If you’re replacing an old boiler it’s a good opportunity to review and upgrade your existing heating system, here’s an overview of the pros and cons of typical heating systems.
Typical Heating Systems Explained
SEALED SYSTEM, UNVENTED HOT WATER DHW
SEALED SYSTEM, VENTED HOT WATER DHW
FULLY PUMPED OPEN VENTED
GRAVITY DOMESTIC HOT WATER
Heating Systems More Terms Explained
In a conventional boiler, fuel is burned and the hot gases produced are passed through a heat exchanger where much of their heat is transferred to water, thus raising the water’s temperature. One of the hot gases produced in the combustion process is water vapour (steam), which arises from burning the hydrogen content of the fuel.
Condensing boilers extracts additional heat from the waste gases by condensing this water vapour to liquid water, thus recovering its latent heat. The increase of efficiency can be as much as 10-12%. The effectiveness of this condensing process varies, it depends upon the temperature of the water returning to the boiler, but for the same conditions, it is always at least as efficient as a non-condensing boiler.
It is normal for a condensing boiler to produce a plume of water vapour from the flue terminal; it demonstrates the boiler is working extremely efficiently and may be more prevalent when the boiler starts up. Dependent on the heating system, about 1 litre of condensate per hour is produced. Condensate will have a pH value in the range of 3.5-5, which is about the same acidity as tomato juice.
A non-condensing boiler is similar to condensing boilers except they do not have a stainless steel secondary heat exchanger.
A modern non-condensing boiler running on oil will be around 4% less efficient than an equivalent condensing boiler model.
When installing non-condensing boilers, a Building Regulations exemption is required.
Combination boilers, commonly called combi boilers, are similar to conventional boilers with a second heating circuit which instantaneously produces hot water. Often overlooked is the fact that the operating / engineering differences between gas and oil fired combi boilers is significantly different.
Oil fired combi’s, unlike gas, do not have modulating burners to cope with additional heating demand when a hot tap is opened. This problem is addressed in two ways:
- an integral water store making them physically big.
- a larger boiler output than is actually required to satisfy central heating demand; you might end up with a 30kW boiler where a 20kW conventional boiler would suffice and also be more efficient. When the heat store is exhausted, hot water flow of 10-13ltrs / minute @ 35°C rise above mains temperature is around the norm. To fill a bath (112ltrs) will take about ten minutes, provided no other taps are opened.
What are the problems with oil combi’s?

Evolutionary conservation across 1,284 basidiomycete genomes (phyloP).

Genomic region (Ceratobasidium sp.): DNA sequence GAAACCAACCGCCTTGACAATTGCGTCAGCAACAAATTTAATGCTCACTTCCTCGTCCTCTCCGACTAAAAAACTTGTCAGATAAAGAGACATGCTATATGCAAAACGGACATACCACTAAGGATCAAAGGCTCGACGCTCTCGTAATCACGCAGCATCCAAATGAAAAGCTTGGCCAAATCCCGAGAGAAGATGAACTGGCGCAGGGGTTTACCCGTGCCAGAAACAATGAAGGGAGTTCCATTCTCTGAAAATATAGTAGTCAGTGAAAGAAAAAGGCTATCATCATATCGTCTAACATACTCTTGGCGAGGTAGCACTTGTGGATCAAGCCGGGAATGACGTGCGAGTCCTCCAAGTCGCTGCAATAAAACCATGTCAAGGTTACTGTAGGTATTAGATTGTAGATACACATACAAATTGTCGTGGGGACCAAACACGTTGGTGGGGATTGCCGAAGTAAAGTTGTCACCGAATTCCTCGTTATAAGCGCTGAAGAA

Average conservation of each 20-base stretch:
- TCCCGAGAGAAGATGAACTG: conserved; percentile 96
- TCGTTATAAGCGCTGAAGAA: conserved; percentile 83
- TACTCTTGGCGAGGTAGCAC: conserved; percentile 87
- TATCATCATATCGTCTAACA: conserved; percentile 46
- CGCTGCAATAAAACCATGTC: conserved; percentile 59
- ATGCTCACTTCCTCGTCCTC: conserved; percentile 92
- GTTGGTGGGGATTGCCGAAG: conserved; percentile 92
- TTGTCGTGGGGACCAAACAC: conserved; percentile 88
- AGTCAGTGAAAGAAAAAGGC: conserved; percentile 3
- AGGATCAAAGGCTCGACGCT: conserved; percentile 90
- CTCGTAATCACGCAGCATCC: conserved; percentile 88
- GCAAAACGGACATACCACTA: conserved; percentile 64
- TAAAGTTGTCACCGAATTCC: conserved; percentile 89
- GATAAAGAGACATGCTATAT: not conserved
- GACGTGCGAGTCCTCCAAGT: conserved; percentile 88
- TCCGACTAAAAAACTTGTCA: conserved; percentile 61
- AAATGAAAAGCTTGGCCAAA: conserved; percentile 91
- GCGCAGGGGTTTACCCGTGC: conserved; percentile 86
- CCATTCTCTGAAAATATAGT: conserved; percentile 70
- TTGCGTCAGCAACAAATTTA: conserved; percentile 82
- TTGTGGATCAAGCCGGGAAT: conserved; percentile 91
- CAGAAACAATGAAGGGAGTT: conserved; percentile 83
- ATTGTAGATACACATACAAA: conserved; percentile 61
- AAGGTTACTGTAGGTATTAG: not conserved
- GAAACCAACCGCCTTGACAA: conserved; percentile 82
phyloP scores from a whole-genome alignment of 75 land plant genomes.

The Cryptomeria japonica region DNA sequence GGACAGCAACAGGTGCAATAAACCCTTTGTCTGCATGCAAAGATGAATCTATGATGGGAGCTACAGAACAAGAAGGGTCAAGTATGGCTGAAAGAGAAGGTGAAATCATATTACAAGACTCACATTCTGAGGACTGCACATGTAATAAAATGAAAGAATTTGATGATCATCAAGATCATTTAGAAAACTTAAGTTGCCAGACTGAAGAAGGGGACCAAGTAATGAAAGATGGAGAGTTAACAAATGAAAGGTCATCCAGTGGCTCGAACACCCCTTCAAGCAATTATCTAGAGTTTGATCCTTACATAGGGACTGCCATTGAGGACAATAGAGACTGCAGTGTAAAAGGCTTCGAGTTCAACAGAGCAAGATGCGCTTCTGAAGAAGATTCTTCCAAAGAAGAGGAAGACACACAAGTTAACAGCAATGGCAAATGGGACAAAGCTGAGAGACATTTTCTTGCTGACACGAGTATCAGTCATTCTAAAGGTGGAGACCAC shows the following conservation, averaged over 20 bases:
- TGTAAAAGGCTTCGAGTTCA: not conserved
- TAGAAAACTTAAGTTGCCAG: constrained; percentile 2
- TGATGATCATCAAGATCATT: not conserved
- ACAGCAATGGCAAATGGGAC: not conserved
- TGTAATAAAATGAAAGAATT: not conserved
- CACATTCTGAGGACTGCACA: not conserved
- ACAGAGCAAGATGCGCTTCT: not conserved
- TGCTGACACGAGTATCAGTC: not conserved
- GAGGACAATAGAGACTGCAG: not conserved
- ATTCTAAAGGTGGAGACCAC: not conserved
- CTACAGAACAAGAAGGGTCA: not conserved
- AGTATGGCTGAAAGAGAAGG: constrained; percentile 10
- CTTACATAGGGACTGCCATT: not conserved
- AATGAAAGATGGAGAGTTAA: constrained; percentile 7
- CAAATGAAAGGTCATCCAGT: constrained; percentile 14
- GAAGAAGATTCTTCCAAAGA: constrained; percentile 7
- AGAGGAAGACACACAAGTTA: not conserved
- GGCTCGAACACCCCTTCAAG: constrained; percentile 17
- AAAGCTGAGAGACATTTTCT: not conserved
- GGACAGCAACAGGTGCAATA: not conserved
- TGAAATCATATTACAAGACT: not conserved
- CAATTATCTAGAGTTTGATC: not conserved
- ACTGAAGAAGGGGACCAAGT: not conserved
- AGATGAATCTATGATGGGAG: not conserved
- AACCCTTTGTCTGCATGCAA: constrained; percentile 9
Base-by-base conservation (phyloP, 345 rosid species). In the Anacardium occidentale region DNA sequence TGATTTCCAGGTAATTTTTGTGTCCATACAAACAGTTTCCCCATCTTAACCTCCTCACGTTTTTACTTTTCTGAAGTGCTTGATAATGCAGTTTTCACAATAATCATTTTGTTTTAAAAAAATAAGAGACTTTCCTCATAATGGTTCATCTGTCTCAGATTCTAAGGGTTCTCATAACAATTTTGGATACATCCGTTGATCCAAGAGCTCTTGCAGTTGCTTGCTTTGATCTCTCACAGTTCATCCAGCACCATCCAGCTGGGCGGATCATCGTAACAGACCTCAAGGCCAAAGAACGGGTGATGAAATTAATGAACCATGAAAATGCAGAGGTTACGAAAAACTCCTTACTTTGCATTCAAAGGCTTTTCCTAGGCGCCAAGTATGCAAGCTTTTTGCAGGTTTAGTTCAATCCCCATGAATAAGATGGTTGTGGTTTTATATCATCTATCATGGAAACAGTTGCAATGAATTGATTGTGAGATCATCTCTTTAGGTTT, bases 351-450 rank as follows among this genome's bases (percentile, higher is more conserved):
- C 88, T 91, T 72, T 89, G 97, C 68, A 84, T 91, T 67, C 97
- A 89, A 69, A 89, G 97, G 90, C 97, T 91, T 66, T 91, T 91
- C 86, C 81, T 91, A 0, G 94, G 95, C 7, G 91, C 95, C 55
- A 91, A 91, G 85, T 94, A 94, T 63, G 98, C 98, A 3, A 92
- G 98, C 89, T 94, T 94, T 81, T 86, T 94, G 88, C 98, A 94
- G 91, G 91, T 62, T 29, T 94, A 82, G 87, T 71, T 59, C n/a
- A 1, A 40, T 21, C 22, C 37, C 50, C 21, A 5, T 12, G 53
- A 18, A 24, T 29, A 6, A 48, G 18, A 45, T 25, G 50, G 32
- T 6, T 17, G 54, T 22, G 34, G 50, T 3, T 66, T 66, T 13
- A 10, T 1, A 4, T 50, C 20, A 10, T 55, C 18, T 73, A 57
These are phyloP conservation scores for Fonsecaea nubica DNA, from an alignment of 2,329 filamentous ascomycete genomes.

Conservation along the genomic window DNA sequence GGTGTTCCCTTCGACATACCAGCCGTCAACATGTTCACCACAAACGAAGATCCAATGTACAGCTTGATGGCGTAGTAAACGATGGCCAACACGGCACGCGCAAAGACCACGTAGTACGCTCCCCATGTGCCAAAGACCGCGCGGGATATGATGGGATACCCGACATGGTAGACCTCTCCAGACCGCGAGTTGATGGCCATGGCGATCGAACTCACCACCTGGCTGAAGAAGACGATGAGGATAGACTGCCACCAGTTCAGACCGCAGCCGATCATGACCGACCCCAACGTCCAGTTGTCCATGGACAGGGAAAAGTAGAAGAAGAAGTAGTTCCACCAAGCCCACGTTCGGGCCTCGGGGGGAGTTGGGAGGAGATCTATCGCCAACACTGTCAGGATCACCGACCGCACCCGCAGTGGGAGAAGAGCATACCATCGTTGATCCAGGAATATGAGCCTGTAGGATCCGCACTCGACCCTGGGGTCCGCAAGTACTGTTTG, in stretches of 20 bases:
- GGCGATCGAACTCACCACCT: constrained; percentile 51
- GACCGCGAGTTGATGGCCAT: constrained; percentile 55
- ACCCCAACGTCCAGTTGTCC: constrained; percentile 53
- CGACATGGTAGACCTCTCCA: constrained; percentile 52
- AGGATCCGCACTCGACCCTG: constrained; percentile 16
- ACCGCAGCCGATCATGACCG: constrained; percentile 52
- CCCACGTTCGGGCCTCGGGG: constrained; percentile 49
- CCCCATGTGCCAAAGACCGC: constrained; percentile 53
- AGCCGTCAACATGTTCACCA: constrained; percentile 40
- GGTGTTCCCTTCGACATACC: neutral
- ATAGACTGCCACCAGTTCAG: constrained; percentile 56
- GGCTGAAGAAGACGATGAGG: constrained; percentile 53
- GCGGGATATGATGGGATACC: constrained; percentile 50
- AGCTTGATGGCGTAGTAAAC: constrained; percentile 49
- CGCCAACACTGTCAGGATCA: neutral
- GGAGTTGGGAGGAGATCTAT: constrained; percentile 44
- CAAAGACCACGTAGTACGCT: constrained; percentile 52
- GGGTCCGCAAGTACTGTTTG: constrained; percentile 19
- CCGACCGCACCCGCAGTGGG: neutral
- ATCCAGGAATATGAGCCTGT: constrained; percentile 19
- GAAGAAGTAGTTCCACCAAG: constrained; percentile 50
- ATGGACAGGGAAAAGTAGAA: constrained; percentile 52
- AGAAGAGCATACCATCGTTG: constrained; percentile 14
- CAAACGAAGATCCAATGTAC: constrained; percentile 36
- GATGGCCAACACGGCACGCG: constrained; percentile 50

High life-time costs…unlike a gas combi, water is stored in the boiler at circa 80°C, components subjected to this constant residual temperature will fail. Oil fired combi boilers are complex, have bespoke components; they will be more expensive to maintain than a conventional system. Good business for boiler manufacturers, not necessarily the best option for the homeowner!
We do not manufacture oil fired combi or oil fired system boilers, unlike their gas equivalents there are too many technical compromises, not least of which is the high cost of maintenance.
This is why Hounsfield Boilers DO NOT manufacture combi boilers.
So what’s the solution?
Keep it simple! In so many cases a wall mounted or external heat only boiler with even a small 75ltr pressurised domestic hot water cylinder is a far better option. Such as a Tuscan boiler, with a pressurised domestic hot water cylinder for example a Megaflow, is a far better option.
The benefits: loads of hot water at mains pressure up to 72 litres per minute @ 3 bar vs 10-13 litres for a combi immersion heater for back-up if the boiler breaks down or you run out of fuel industry standard components for low life-time maintenance costs.
Read more Are Oil-fired Combi boilers a compromise
An oil-fired System Boiler includes components such as an expansion vessel (often undersized to fit into the boiler casing rather than suit system water capacity), a pressure relief valve and circulation pump.
They are quick and easy to install. However the residual heat stored in the “mass” of an oil system boiler means that components will degrade sooner than they would if installed remotely making them costly to maintain.
There are better engineering solutions than a system boiler for the end user. At Hounsfield Boilers, we’ve chosen not to manufacture oil fired system boilers.
Why we don’t make system boilers
System boilers are designed to reduce installation time, they contain all the heating system components within the casing, circulating pump, pressure relief valve, and expansion vessel.
However, residual heat in the mass of an “oil fired” boiler will cause components to fail, it’s better to install them remotely. Invariably the capacity of expansion vessel is not big enough, being sized to fit in the boiler casing, rather than the expansion volume of water in the heating system.